Nina Hagen in Ekstasy is a fearless stunt dropped onto record. It’s vibrantly alive and flatly ludicrous. As if demonstrating just how far she’ll go to dare the pop culture authorities to loop a long hook around her midsection and yank her offstage, Hagen peppers the album with thoroughly familiar material she delivers with wild-eyed gusto. Her version of “My Way” that makes the famed Sid Vicious evisceration of the song sound comparatively demure. And “Spirit in the Sky” is similarly unorthodox, though more loopy seduction than abrasive endurance test. As a capper, “The Lord’s Prayer” transforms the pious proclamation into warped pop delivered at a breakneck pace. Hagen’s vocals are joyously all over the place on single “Universal Radio” (originally recorded by the Ron Dumas Group), a zingy recklessness she tops with “1985 Ekstasy Drive,” on which she occasionally pushes her screech to the very limits of the frequency of human hearing.

The glorious unhinged quality of Hagen’s music gives it a lasting thrill. It also was, perhaps understandably, too much for her label, CBS Records. Unsure of how to turn music this deliberate strange into pop hits, CBS dropped the artist shortly after the release of Nina Hagen in Ekstasy. She continued making music for a variety of labels for many years after. Best as I call tell, she didn’t cross paths with Don Rickles again.


To learn more about this gigantic endeavor, head over to the introduction. Other entries can be found at the CMJ Top 1000 tag. Most of the images in these posts come straight from the invaluable Discogs

From the Archive — FernGully: The Last Rainforest


The brevity of this review reflects its placement as part of general round-up of new releases I wrote for The Pointer, the student newspaper of the University of Wisconsin – Stevens Point. It’s highly questionable as to whether or not college students in the early nineteen-nineties were looking to the media created by their peers to determine whether or not to carve out some of their beer budget to buy tickets for animated features, but I had column inches to fill. 

Vivid and good-natured, this animated feature employs pixies in an Australian rainforest to make valid points about the way man is destroying the environment. The magical residents of FernGully get help from a shrunken human named Zak and a crazed bat who’s an escapee from a testing laboratory (voiced with admirable energy by Robin Williams) in their battle against the impending doom of a wildlife-menacing machine controlled by a toxic villain.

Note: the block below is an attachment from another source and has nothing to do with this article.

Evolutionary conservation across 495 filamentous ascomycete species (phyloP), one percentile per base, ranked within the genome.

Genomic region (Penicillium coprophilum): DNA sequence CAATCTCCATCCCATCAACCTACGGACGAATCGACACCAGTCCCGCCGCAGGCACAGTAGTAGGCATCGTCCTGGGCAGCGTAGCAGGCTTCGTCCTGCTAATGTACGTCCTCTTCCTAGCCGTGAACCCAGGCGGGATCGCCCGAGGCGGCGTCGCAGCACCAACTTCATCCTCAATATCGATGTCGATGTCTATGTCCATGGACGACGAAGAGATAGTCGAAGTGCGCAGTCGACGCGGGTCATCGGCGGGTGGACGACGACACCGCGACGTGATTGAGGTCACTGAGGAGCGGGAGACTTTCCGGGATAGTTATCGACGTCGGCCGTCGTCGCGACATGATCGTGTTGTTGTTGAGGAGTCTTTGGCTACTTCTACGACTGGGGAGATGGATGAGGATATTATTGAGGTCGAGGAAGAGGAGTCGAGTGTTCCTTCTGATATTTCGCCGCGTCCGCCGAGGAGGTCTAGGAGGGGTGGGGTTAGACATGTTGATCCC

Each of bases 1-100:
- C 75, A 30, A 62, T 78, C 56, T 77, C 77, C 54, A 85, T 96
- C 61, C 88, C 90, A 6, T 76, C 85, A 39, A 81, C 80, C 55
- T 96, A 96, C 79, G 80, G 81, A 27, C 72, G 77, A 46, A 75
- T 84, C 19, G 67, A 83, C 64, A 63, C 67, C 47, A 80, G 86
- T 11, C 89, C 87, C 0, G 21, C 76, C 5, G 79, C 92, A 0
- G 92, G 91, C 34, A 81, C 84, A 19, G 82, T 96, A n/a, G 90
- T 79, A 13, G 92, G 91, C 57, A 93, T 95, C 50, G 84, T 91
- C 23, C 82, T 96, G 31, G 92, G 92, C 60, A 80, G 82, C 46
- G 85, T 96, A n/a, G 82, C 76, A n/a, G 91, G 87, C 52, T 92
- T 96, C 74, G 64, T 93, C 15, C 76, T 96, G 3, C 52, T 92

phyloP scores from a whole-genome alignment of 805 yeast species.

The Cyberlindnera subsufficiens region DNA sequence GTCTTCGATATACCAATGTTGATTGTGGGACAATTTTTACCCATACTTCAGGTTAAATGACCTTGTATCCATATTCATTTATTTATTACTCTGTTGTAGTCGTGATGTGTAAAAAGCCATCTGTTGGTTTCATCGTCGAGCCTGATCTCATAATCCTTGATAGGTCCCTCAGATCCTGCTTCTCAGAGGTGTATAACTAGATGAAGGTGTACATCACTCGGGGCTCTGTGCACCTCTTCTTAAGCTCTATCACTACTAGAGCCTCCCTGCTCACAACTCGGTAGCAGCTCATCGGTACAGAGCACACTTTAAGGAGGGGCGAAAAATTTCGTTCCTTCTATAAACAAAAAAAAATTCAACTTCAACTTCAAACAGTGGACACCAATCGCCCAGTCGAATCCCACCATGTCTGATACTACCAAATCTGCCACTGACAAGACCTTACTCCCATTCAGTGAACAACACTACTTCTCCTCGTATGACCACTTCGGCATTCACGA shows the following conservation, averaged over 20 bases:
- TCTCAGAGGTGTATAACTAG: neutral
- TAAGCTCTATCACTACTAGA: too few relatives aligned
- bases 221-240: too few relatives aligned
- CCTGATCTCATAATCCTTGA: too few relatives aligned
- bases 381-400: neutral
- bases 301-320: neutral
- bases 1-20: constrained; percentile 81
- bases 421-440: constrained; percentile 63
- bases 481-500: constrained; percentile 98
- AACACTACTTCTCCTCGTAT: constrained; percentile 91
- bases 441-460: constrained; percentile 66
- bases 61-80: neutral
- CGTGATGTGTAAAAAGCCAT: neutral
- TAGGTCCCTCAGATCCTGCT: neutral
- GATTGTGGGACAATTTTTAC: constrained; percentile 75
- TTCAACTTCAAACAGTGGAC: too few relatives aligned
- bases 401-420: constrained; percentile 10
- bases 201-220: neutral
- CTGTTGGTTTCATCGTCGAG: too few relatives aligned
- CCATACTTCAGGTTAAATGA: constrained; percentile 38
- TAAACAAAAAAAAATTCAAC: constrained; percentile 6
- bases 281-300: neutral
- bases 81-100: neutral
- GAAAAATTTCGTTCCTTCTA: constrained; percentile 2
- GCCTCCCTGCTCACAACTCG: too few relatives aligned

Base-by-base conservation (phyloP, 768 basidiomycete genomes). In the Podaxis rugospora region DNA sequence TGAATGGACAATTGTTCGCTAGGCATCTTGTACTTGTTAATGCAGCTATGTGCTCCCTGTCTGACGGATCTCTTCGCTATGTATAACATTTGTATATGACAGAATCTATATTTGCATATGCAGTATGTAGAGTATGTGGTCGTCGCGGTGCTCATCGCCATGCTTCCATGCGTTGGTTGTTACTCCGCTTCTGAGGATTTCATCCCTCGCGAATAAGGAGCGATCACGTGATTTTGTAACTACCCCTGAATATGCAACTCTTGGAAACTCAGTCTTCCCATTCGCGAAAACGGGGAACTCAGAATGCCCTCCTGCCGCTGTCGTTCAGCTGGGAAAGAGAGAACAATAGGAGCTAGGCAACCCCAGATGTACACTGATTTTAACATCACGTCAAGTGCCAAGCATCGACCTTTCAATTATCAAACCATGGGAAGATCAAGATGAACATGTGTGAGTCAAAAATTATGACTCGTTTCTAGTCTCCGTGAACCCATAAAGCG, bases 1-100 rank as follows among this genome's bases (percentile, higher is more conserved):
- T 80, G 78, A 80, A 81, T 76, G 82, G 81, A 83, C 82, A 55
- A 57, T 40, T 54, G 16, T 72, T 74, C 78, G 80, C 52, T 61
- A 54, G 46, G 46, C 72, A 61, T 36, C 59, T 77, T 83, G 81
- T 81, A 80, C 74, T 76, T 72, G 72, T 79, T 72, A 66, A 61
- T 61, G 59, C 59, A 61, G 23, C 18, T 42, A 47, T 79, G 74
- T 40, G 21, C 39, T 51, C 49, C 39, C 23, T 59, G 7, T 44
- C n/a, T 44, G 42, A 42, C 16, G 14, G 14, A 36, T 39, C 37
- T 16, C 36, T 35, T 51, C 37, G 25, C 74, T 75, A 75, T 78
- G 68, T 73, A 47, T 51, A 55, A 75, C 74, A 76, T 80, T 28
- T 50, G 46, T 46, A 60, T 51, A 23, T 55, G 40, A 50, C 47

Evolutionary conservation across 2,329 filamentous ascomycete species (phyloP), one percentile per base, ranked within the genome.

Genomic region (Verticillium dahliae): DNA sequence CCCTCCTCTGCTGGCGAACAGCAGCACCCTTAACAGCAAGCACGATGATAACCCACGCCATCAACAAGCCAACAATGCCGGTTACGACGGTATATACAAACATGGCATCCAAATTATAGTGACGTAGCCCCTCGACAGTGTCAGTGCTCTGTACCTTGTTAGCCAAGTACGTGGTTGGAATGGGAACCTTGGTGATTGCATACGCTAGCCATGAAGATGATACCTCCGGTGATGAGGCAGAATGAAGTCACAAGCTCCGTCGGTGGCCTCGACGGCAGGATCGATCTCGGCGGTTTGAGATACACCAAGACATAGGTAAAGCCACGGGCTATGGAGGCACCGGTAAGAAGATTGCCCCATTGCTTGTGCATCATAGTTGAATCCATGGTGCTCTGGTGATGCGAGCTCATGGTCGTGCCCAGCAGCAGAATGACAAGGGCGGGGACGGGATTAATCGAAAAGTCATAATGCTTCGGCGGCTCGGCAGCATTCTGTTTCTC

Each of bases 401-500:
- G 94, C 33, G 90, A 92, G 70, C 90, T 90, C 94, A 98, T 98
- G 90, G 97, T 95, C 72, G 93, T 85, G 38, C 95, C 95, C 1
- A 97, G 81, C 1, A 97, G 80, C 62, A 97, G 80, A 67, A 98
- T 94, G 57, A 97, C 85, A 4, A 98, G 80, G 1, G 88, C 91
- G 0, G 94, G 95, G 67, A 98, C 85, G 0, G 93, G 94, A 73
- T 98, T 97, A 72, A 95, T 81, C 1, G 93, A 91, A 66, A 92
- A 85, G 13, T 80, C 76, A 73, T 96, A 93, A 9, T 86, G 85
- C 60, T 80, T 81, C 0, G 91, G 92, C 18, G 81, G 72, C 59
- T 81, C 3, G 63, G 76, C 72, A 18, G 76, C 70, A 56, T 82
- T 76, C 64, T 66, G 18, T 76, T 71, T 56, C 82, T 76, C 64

Though the issues addressed are important, the film is surprisingly lacking in vigor and focuses on dull, lifeless characters. No amount of pristine animated can make up for faults like those.

This Week’s Model — Strand of Oaks, “Weird Ways”

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The way Timothy Showalter tells it, creating new music to be released under his preferred moniker Strand of Oaks wasn’t his idea. On his website, Showalter even openly ruminates on the possibility that he might have reached a creative endpoint if not for the intervention of some trusted cohorts, including a sizable chunk of the band My Morning Jacket. He wound up back in the studio, and the resulting album, Eraserland, arrives in the spring.

The new record was announced with a song. Lead single “Weird Ways” is a beauty, infused with a with a melancholy that slowly, unexpectedly transforms into something resembling quiet perseverance and hope. It’s a slow build that begins to reveal its deeper magic at the moment about a minute and a half in. After a opening of lithe vocals and plaintive acoustic guitar, the electric kicks in. A lean, sharp drum beat joins. The song simply, confidently expands. Another minute later, Strand of Oak reins it back in, creating an exquisite tension. It swells again.

Showalter implies a lot of personal rebuilding in reflected in the material he created for the new album, and that’s certainly the vibe of “Weird Ways.” It has some of borrowed classic rock majestic scope found on the most recent War on Drugs album, but it probes in a different way, at once more inquisitive and relaxed. Somewhere in those bars is the sound of an artist firmly finding himself.

Golden Words — “The Lou and Edie Story”

Since great television comedy always begins with the script, this series of posts considers the individual episodes that have claimed the Primetime Emmy Award for Outstanding Writing for a Comedy Series over the years.

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The Emmy Awards are known for a consistency that occasionally lapses into pure redundancy. The act of rewarding yearly excellence in a cultural field of ongoing endeavor will naturally lead to a certain amount of encore winners. A show that’s great one year is likely to still be at a similar enough quality level the next to merit similar accolades. Even so, a record of constant dominance in a category is impressive. Recent sitcoms have had their own strong runs, but few reached the peaks of adulation enjoyed by The Mary Tyler Moore Show across its seven season run. Among its many feats, The Mary Tyler Moore Show holds the title for most consecutive wins in the comedy series writing category, collecting the trophy in each of its final four years.

In that four year run, the first winner achieved its own odd place in the Emmy annals. Because the Television Academy kept restlessly rejiggering its awards in the nineteen-sixties and -seventies, the array of categories for the 1973-1974 season included a general series writing category in addition to the prizes delineated between drama and comedy, part of a strange initiative of so-called Super Emmys. And so Treva Silverman, credited writer of the Mary Tyler Moore episode “The Lou and Edie Story” won two Emmys for the same script.